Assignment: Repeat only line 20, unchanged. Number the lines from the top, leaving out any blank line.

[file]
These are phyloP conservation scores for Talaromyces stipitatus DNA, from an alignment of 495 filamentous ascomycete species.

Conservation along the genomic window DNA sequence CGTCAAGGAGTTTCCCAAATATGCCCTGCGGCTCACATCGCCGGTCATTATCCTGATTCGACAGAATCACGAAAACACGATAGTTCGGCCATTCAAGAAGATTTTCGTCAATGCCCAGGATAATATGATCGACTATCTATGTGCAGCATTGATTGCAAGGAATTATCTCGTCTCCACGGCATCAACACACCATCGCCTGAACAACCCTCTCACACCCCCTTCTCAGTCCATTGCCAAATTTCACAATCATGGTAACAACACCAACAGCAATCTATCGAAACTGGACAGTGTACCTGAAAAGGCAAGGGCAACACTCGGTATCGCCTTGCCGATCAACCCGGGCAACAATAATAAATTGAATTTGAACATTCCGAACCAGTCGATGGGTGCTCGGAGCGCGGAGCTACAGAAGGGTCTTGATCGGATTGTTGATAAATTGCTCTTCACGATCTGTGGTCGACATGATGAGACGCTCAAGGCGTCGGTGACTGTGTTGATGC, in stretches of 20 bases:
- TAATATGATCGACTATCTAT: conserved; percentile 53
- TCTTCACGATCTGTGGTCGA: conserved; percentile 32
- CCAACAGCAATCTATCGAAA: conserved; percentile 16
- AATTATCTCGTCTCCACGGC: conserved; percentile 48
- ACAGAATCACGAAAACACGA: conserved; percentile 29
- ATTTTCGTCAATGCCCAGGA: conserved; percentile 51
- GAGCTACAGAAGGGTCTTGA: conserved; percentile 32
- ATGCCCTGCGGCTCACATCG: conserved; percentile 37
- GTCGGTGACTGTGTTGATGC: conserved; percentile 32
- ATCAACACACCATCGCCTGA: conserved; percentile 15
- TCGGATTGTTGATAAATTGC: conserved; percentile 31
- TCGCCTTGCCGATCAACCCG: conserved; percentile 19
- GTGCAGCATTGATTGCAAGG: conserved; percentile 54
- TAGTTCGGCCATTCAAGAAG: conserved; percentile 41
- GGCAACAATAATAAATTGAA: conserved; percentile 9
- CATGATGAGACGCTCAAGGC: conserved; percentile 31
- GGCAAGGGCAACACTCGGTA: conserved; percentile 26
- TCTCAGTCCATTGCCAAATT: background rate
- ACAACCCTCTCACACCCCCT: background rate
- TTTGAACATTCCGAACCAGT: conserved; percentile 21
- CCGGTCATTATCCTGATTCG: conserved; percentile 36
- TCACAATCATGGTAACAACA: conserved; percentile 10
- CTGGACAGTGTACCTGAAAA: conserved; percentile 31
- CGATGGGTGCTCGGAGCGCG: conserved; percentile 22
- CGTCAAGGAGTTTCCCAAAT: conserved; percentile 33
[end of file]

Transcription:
- TCTCAGTCCATTGCCAAATT: background rate